## 3 Organization of the Article

A Living Reviews article consists of distinct parts, of which at least some must be present in every article and marked up using the correct commands. This organizational scheme is called the article skeleton and encompasses the following parts:
• Title
• Abstract
• Keywords for the article
• Article body
• Section 1
• Subsection 1
• Subsection 2
• Going further section (optional)
• Section 2
• Acknowledgments (optional)
• References

The appropriate LATEX commands corresponding to these article skeleton parts are listed below:

\documentclass{article}
\bibliographystyle{LivRevRel}

\usepackage{}
\usepackage{epubtk}
\newcommand

\begin{document}

With the \usepackage command you can include additional style files, and with \newcommand you can define new macros. However, please keep in mind the caveats concerning nonstandard packages and macros mentioned in Section 2.

The style file for interfacing to the software used by Living Reviews in Relativity to process the article – epubtk.sty – should be included as last package. Note that epubtk.sty includes the hyperref package automatically.

\title{}

##### Author(s), …

\author{}

Please repeat information as needed if different institutions are involved, using the \and or \\ (\newline) commands between \epubtkAuthorData commands in the argument of \author.

Information about each author should be given as argument of a \epubtkAuthorData command to make it available for processing. This command requires four arguments:

#1
the author’s name given as First Initial Last,
#2
the author’s affiliation; (use \\ to separate lines),
#3
#4
the author’s homepage.

The last argument may be left empty.

\date{} (with an empty argument)
\maketitle

##### Abstract

\begin{abstract} Text of abstract…\end{abstract}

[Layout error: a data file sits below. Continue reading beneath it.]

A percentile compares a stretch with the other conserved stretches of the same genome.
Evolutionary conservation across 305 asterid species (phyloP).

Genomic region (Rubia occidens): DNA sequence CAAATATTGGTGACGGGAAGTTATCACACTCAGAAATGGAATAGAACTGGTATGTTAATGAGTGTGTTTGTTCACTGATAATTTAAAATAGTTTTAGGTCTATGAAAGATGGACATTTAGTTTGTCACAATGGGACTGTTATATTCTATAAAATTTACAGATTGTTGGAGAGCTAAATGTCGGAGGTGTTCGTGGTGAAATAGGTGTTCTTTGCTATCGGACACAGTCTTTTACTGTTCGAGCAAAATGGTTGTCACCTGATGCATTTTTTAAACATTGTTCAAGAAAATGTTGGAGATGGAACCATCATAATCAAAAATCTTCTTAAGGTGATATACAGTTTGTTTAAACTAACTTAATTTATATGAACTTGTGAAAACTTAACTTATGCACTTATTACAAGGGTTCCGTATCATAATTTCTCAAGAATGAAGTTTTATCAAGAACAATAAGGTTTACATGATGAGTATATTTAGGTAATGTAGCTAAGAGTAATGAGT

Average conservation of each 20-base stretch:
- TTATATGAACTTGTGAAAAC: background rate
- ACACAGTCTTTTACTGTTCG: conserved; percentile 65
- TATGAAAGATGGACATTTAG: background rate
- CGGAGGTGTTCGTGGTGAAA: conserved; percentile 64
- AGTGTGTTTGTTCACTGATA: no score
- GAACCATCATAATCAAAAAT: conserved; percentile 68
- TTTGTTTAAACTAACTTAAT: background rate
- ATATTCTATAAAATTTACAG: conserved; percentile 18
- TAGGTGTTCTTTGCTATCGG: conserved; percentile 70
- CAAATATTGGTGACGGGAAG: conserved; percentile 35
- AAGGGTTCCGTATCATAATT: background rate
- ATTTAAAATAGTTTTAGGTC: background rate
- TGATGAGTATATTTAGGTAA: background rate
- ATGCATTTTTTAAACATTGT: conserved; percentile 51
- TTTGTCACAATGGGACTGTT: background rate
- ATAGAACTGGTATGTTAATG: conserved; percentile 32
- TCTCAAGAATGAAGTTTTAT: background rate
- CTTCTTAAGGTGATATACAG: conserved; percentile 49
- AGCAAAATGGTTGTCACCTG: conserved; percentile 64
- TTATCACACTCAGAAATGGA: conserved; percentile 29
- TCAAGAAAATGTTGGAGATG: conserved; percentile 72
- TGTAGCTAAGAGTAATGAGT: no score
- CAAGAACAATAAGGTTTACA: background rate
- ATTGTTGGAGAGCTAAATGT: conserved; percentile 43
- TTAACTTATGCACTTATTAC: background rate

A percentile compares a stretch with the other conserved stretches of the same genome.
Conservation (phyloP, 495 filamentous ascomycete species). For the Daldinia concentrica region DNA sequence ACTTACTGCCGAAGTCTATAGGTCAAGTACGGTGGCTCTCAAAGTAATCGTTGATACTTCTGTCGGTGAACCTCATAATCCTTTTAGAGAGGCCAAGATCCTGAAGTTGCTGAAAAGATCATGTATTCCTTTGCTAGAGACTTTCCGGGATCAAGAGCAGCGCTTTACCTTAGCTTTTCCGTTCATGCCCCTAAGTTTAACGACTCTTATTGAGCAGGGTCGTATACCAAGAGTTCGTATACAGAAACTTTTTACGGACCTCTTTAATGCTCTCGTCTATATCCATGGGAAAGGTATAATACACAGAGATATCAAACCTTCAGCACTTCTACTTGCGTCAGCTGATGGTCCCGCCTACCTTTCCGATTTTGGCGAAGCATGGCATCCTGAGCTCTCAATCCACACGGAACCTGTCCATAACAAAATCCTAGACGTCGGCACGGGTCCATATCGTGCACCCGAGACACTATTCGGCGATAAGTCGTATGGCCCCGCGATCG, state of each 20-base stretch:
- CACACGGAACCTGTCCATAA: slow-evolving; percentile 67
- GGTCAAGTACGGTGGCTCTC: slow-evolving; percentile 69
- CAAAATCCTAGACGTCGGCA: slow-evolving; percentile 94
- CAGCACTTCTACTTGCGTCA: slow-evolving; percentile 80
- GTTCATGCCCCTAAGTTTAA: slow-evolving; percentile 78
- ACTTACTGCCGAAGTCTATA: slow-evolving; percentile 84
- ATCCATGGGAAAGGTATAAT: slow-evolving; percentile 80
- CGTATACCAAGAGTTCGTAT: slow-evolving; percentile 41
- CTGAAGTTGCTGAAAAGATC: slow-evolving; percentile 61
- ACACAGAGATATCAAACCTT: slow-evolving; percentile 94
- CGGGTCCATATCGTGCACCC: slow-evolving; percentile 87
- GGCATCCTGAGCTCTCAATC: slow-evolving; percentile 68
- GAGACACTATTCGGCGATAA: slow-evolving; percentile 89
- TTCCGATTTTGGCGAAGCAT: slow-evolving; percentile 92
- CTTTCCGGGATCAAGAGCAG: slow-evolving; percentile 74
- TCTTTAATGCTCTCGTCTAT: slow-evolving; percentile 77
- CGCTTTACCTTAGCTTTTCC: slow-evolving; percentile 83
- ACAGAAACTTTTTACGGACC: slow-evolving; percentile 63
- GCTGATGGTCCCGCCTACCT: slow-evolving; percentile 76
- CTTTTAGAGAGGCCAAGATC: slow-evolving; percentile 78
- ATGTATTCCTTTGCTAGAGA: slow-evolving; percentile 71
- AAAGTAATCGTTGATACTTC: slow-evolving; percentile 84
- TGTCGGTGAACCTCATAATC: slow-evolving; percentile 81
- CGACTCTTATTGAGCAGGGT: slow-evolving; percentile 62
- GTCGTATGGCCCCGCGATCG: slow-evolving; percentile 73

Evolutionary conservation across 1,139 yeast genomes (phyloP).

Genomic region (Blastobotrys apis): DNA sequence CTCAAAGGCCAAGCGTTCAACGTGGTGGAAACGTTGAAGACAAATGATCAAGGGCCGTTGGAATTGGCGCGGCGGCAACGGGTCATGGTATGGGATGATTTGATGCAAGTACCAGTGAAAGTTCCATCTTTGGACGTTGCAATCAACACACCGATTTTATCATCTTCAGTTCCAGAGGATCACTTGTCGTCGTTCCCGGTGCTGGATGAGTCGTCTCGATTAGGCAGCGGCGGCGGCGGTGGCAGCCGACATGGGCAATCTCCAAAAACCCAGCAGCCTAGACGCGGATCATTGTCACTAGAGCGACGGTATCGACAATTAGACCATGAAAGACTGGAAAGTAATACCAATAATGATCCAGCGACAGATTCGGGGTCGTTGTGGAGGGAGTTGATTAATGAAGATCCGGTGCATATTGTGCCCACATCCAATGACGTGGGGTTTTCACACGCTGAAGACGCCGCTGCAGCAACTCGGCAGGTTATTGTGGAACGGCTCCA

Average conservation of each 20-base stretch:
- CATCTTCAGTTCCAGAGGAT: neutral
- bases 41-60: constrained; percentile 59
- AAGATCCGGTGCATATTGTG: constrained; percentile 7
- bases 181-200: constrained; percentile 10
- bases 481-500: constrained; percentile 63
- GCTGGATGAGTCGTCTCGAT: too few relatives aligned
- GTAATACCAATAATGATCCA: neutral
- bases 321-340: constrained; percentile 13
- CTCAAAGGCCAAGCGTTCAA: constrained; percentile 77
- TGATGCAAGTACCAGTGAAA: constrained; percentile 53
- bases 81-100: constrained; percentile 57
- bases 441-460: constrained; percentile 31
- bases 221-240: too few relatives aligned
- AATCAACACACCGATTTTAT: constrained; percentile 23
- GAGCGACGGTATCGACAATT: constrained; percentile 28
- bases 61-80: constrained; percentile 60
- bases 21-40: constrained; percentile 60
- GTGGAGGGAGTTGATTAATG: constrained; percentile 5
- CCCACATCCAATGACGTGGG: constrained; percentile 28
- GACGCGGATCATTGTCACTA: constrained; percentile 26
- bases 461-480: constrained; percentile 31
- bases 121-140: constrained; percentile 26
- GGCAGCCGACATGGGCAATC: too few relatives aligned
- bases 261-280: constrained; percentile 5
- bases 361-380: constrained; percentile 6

##### Keywords for the article

\epubtkKeywords{Keyword 1,}

The \epubtkKeywords command is defined in a Living Reviews style file. The argument is a comma-separated list of individual keywords.

##### Article body

\section{Title of Section}
\label{Section-label}

\subsection{Title of Subsection}
\label{Subsection-label}

The division of the article into sections should include an appropriate introduction and summary (or conclusion). Further recommendations for sectioning an article can be found in the online guidelines for authors.

Technical caveat: If possible, do not use any mathematical symbols or equations in section headings, as they may not translate correctly to HTML or PDF-bookmarks.

\subsection{Going further}
\label{Going-further-label}

At the end of major sections of the article, authors are encouraged to add a paragraph called “Going Further”, in which they have the opportunity to do the following:

• Make references to places where more detail or peripheral detail is to be found (in cases where there was no natural place to make such a reference in the main text).
• Evaluate and annotate references in a way that would be awkward in the text.
• Point out gaps in the research field, or natural next steps.

\section{Acknowledgments}
\label{acknowledgments}

As last section, the author is free to include acknowledgments.

##### References
If you do not use BibTEX, the bibliography is generated this way:

\begin{thebibliography}{999}

\bibitem{}

\end{thebibliography}

We ask authors to follow our style suggestions for citing references, and to add the document type to them using a TEX-comment: \comment{article}. The style is close to that of some other journals. Our chosen style is designed to help us process references automatically and to place them into our global reference database. This database is a key part of Living Reviews, so it is important that authors assist us by keeping to our specified style.

Further information on the reference style, and how to use BibTEX in a Living Reviews article is again available in the online guidelines for authors.

Please make sure that you keep the order of the article skeleton as shown above.

This form of the skeleton and the corresponding commands have also been used to create this template. We therefore recommend the authors to look at the PDF and/or LATEX version of the template (or already published Living Reviews articles in case of uncertainty about the structure of a Living Reviews document.